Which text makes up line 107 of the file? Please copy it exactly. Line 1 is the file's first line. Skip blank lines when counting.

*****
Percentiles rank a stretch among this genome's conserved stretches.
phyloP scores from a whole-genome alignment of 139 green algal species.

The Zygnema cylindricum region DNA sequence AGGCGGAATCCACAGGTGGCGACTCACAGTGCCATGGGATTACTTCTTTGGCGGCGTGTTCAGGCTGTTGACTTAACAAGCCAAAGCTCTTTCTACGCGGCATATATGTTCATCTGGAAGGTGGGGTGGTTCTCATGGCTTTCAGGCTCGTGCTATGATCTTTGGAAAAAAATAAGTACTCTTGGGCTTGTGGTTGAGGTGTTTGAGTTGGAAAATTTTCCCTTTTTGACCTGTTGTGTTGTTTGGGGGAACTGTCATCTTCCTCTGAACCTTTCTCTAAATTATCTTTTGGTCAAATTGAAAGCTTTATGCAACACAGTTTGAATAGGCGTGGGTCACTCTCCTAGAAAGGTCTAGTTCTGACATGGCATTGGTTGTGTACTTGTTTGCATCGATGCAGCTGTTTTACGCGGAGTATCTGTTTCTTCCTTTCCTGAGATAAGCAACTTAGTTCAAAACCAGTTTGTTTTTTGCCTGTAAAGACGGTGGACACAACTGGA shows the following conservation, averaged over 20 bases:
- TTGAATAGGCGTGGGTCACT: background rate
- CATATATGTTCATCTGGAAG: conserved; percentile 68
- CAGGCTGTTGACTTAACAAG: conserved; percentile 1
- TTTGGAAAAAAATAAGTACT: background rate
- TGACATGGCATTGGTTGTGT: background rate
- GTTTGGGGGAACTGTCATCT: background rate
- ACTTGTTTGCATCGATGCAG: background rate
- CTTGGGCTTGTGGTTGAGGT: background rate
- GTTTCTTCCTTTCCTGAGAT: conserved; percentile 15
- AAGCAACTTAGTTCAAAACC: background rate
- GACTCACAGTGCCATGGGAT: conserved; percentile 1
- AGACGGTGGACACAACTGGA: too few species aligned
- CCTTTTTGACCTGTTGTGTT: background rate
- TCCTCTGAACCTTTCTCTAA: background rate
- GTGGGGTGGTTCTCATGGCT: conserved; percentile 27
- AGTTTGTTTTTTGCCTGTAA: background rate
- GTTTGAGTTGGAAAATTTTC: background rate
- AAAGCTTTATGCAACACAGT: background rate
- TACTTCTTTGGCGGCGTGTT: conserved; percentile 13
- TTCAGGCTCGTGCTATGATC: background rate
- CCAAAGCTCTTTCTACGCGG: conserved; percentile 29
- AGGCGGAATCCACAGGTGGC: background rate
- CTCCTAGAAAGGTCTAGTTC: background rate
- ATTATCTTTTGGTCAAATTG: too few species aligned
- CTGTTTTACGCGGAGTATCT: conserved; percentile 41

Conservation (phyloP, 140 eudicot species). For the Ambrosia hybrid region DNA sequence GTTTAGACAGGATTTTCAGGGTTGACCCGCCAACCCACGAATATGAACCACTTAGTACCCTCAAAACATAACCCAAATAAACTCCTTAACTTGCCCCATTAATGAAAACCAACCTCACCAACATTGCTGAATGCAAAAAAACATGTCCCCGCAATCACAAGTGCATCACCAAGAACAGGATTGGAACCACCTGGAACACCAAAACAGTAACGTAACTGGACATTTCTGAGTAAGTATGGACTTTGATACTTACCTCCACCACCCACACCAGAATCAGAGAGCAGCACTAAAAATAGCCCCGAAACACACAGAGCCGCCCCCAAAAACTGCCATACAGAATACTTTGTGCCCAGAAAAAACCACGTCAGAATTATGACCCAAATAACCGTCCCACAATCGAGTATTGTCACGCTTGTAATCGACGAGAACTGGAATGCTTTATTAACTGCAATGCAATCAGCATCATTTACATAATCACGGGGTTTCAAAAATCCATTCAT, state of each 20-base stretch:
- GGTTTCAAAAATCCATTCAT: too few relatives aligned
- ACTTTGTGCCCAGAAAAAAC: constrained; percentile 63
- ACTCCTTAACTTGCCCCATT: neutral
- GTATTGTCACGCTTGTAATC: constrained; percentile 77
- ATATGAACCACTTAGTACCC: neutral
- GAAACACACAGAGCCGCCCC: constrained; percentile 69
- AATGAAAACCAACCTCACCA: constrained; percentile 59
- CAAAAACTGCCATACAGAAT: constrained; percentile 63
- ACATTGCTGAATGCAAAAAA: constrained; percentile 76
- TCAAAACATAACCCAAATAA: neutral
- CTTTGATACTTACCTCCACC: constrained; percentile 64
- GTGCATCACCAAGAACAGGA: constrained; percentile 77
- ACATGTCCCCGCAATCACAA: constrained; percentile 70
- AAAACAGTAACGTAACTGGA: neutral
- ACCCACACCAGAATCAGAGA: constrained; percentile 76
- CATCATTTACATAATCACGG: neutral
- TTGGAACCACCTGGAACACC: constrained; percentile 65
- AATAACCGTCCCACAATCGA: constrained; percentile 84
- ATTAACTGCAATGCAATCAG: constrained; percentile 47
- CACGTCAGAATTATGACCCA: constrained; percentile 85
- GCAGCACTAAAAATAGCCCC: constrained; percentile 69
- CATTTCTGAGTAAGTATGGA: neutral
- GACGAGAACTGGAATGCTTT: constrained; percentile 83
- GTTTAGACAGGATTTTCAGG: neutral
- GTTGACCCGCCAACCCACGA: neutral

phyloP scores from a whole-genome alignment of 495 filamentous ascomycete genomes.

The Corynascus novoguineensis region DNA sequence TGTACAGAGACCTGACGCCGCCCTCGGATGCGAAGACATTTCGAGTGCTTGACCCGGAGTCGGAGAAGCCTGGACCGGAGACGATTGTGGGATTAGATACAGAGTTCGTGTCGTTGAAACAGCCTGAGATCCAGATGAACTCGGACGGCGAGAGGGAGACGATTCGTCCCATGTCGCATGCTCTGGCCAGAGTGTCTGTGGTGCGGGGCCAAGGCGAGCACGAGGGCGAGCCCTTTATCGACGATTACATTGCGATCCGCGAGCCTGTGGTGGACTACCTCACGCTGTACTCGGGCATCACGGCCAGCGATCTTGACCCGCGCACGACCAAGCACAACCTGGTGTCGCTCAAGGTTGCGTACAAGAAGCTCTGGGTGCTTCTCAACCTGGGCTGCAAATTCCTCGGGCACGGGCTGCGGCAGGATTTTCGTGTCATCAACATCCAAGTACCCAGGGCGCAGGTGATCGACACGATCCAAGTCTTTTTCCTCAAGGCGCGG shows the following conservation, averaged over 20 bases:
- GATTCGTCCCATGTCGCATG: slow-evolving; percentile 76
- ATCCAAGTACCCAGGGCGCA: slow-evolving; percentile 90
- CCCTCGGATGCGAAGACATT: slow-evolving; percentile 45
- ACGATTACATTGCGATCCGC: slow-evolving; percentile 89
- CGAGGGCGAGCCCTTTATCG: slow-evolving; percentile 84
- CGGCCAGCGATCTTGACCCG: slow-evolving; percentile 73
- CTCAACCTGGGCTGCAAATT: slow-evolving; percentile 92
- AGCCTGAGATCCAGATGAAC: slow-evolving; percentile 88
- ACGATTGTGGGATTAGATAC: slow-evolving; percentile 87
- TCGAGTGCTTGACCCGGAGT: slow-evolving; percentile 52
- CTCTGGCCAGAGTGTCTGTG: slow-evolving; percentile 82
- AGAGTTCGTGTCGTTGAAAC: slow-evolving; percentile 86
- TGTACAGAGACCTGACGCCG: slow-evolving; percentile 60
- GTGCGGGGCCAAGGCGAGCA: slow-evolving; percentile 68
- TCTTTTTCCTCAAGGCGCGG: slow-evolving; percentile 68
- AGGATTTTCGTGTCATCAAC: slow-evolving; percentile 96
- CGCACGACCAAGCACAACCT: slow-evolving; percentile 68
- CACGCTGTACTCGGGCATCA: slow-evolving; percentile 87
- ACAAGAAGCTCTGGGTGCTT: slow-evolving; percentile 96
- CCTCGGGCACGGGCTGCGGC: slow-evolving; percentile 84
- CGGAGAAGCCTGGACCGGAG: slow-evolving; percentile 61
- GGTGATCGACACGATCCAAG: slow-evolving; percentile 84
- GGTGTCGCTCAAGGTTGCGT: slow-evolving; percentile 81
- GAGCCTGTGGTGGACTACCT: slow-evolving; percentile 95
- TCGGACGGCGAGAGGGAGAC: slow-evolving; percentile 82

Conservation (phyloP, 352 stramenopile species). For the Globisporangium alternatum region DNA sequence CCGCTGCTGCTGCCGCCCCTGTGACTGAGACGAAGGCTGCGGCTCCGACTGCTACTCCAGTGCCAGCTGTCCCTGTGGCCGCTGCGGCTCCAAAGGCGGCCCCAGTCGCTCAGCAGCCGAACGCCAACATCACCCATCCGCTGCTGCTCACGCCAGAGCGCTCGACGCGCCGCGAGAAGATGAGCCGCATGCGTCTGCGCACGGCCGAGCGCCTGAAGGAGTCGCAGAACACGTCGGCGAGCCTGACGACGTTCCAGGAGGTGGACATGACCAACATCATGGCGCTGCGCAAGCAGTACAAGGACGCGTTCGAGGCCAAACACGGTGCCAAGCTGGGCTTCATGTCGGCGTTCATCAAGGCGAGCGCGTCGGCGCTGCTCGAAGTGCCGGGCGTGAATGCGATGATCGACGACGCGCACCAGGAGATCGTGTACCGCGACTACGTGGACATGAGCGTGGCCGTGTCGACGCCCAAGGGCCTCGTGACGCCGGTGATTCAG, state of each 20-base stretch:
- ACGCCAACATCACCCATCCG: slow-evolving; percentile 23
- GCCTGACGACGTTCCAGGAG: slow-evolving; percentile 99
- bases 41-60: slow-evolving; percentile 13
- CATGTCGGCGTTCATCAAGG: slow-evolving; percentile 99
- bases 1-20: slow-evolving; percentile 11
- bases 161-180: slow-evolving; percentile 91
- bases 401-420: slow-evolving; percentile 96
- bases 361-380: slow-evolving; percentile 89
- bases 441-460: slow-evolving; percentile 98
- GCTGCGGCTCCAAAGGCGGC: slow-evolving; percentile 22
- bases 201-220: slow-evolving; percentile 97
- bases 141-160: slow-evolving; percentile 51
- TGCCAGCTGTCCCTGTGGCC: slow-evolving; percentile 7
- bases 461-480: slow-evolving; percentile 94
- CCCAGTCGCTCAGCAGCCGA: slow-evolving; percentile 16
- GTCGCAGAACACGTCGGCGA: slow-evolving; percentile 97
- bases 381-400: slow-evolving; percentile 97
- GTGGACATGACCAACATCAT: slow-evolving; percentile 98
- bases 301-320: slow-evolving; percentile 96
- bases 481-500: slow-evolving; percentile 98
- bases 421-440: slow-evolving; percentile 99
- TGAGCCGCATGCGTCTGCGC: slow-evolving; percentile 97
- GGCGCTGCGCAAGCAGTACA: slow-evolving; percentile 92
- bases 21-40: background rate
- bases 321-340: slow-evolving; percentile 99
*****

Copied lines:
- bases 321-340: slow-evolving; percentile 99